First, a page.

Sorry to be so defensive but what is so wrong with a new style of Aikido? One takes in what he learns from his teacher, changes it a bit, names it Aikido Bujutsu and adds a bit from another M.A. and every one thinks its some fake Martail art.

There are many diffrent defintions for Budo. Ive been to three sites and all three have had diffrent definitons for Bu and jutsu.

Anyone else with any thing?:ki:

Chris Li 05-01-2002 05:35 PM

Quote:

Originally posted by particleman151
Sorry to be so defensive but what is so wrong with a new style of Aikido? One takes in what he learns from his teacher, changes it a bit, names it Aikido Bujutsu and adds a bit from another M.A. and every one thinks its some fake Martail art.

There are many diffrent defintions for Budo. Ive been to three sites and all three have had diffrent definitons for Bu and jutsu.

Anyone else with any thing?:ki:

Nothing to do with the art itself, but linguistically "Aikido Bujutsu" is, at the very least, a little bit odd. Prepare for some strange looks if you talk about the art in Japan :) .

Nothing wrong with making your own art, but there are a lot of people doing that kind of thing in the US (and other places, of course) who are, shall we say, less then optimally competent - that's why people tend to be cautious about these things.

Best,

Chris

guest1234 05-01-2002 05:56 PM

Hi Brandon,

I understand how you could hear harsh criticism of your sensei in Kami's words, but that's because you're new to the forum...I don't know what Kami does, but I think of him as an Aiki historian, you will find his posts often to be extremely factual, and often related to minute details of history and linege that put lazy fools like me to sleep:dead: (that is sleeping, not ignoring :) ). I'd bet he was just trying to help you avoid, as Chris also pointed out, that to many the term "Aikido <anything> jutsu" would be considered a 'non-word'...probably will get less flak if you tell folks you study Aikido under an independant sensei, and if pressed for the style, mention it's kokikai roots. Unless you are looking for a fight, I might also suggest not telling the fellow Aikidoka it differs from his Aikido in that it is effective, as his is not.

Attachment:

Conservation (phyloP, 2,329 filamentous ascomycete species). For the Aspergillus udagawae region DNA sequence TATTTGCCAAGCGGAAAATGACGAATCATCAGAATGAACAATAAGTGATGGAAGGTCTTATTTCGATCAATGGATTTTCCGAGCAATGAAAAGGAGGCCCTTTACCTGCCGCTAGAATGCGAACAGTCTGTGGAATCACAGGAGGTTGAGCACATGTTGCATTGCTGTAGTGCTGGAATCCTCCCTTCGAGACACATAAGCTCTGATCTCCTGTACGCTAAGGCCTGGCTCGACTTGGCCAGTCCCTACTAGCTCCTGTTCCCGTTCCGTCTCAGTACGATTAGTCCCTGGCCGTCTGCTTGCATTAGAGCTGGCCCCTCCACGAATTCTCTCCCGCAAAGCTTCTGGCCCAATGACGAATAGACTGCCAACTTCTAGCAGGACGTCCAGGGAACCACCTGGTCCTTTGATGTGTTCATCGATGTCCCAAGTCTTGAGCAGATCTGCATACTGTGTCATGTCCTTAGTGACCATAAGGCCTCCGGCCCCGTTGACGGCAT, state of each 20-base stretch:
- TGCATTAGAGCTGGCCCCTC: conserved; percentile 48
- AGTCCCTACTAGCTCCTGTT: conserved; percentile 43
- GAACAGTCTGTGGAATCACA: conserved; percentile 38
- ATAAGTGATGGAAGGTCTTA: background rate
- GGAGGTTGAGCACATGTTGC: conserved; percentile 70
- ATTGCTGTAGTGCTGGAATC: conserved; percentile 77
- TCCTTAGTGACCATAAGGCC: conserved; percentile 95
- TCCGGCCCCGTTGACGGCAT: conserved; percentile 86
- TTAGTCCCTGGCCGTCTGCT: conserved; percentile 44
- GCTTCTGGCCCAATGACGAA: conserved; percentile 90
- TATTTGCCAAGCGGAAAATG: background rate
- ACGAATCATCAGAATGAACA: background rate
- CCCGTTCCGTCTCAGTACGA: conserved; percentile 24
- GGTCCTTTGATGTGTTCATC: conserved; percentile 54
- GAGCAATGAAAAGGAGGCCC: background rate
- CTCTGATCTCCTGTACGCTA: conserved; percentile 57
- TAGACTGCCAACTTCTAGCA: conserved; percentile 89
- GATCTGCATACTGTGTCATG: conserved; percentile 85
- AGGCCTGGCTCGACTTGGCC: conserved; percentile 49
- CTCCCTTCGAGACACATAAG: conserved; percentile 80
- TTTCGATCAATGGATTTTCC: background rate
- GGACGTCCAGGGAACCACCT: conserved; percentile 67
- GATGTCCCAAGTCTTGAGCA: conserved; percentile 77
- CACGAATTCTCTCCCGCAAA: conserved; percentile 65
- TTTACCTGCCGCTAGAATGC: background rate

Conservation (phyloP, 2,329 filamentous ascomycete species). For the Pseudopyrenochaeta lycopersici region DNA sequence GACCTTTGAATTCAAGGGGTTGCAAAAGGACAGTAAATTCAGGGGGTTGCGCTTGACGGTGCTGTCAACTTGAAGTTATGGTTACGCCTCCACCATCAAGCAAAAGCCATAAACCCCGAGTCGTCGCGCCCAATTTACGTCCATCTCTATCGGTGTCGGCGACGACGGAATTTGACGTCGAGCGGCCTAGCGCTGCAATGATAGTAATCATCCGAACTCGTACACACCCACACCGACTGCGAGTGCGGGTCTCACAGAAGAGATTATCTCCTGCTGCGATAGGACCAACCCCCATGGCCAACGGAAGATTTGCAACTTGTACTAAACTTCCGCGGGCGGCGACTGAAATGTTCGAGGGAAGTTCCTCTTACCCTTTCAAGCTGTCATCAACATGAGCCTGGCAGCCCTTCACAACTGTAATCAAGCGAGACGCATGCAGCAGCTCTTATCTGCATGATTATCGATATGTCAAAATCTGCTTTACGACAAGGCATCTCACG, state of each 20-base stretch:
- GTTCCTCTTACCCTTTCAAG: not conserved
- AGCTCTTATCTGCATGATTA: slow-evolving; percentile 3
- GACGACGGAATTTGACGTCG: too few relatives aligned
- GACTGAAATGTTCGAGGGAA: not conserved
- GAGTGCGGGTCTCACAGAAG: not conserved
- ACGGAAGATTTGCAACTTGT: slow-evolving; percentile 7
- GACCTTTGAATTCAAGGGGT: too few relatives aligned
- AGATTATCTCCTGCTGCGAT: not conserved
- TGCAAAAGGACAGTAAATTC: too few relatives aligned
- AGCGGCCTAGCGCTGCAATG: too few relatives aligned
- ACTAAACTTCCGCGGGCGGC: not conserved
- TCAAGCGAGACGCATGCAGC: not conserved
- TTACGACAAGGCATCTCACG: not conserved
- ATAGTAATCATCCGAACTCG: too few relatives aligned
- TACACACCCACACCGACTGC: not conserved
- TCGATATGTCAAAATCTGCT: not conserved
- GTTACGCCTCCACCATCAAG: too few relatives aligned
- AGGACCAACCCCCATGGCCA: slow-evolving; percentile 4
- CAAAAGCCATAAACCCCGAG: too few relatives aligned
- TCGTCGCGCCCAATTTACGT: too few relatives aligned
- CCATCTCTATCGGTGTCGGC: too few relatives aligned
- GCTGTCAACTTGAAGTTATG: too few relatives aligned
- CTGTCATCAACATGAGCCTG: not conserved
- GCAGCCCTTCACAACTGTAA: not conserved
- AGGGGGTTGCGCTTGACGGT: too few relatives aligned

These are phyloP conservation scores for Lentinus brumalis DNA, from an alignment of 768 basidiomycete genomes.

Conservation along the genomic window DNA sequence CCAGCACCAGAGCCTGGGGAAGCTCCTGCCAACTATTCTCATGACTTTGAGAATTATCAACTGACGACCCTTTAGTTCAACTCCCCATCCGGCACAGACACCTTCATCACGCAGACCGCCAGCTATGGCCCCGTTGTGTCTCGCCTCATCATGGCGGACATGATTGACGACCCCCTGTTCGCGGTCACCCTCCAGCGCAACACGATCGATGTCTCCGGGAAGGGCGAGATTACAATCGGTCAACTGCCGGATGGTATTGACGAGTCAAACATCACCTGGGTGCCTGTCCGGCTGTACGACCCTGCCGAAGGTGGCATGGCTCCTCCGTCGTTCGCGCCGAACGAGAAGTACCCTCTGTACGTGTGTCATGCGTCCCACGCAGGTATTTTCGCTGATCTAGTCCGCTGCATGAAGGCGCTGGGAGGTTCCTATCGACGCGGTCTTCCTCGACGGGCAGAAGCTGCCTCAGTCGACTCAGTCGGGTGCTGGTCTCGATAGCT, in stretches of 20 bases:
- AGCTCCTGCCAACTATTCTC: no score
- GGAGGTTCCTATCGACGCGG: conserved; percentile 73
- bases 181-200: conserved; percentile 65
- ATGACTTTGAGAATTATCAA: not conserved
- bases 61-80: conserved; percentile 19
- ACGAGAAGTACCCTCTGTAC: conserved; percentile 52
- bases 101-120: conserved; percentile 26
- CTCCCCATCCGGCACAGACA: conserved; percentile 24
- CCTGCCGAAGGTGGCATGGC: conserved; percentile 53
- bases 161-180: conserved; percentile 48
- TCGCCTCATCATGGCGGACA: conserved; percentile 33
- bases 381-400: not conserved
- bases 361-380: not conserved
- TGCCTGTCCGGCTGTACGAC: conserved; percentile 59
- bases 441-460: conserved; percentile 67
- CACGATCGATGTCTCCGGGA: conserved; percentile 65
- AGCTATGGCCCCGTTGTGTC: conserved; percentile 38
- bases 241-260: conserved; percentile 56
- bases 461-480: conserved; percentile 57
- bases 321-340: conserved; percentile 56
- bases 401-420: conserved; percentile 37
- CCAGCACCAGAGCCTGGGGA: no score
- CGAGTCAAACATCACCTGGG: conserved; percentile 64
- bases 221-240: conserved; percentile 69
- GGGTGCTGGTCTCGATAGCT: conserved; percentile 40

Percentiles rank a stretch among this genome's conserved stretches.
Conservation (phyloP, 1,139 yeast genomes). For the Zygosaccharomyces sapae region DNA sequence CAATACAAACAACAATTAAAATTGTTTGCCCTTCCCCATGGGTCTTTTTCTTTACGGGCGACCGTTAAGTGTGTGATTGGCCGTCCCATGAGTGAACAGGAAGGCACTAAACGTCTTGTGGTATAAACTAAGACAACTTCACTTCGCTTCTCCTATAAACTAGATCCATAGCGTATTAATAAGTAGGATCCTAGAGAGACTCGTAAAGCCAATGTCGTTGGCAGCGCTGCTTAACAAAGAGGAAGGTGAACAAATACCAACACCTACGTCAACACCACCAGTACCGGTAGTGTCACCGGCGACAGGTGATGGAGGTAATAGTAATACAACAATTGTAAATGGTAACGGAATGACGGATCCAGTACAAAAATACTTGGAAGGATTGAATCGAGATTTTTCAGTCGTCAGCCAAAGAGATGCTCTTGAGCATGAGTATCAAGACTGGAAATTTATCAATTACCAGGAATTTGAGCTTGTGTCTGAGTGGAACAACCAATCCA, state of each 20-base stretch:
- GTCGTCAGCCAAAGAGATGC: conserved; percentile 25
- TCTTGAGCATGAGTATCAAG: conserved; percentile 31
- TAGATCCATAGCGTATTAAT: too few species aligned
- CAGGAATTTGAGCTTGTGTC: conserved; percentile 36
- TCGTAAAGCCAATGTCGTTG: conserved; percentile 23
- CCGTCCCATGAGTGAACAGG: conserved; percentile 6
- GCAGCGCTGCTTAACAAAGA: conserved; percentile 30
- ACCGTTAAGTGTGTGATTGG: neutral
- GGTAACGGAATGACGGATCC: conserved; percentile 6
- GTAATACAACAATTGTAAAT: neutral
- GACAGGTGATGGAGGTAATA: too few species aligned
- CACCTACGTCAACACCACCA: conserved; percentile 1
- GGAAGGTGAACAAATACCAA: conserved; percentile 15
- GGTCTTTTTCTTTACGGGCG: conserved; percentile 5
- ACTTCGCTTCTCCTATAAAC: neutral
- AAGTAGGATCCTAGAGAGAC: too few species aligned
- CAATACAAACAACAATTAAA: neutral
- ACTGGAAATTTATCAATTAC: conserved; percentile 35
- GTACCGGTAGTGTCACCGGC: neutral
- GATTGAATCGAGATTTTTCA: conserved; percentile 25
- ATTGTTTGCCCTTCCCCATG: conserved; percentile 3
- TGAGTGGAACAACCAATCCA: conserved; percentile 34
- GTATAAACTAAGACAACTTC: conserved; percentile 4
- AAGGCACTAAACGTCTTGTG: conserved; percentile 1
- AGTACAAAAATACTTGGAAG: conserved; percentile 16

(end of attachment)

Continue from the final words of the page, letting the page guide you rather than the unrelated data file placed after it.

I think sometimes we forget that all students, but very often beginners, can take criticism of their style/sensei as much to heart as questioning one's mother's behavior.:grr: And I'm sure everyone just had your best interests in mind.

warriorwoman 05-01-2002 06:47 PM

regarding bujutsu
 
Here we go, again! I'm mildly curious to know where your sensei learned his "ninjutsu", or did he make that up too? Although I didn't try to visit the website you posted, I vaguely remember a website that featured a cute little "ninja" cartoon with the name Ninjai. Is this related?
janet dtantirojanarat
www.warriorwoman.org

JohnH 05-01-2002 09:18 PM

Howdy Brandon,

I don't think that there is anything wrong with mixing martial arts. I myself studied a mixed art that included Aikido, sort of. (we also practiced in a YMCA) My instructor was very talented and his art was very effective. But as Chris Li pointed out, there are a lot of under qualified people who create their own arts, mis-use names and generally make everyone else look bad. I would advise that you be prepared to meet suspicion/skepticism when discussing your chosen art.

I will have to agree that your instructor's choice in names seems a bit odd. Although I could be mistaken seeing as my knowledge of Japanese is limited to a few trivial words and phrases.

That said, as long as you are satisfied with what you are being taught don't worry too much about the name. If you begin to doubt your instructor's credibility, then maybe you should check it out.

particleman151 05-01-2002 09:52 PM

Thanks very much for all the replys, all thoguh i like to pretend i know alot i really dont and this should help me ask sensie some questions.

Im really dont get why he calls it bujutsu because all M.A. after WW II became do(example, ken jutsu to kendo). Their is a older student in my class that studied from a diffrent Aikido class in Calaforina, he helps me out alot and uses a very fluided aikido, useing skill rather than strength. He seems to know alot about Aikido and i dont think that he would go to some boggus Aikido class.

Could you guys give me any advice on how to go about asking him why he choose bujutsu as a name with out affending him.

And no there is not ninjustsu in are aikido, even thought that would be really cool, the site had a camma in it so it did not work. her it is again www.ninjai.com
And yes warrior women this is the site with the little ninja kid ;)

Thanks again

:ki:

Chris Li 05-01-2002 10:01 PM

Quote: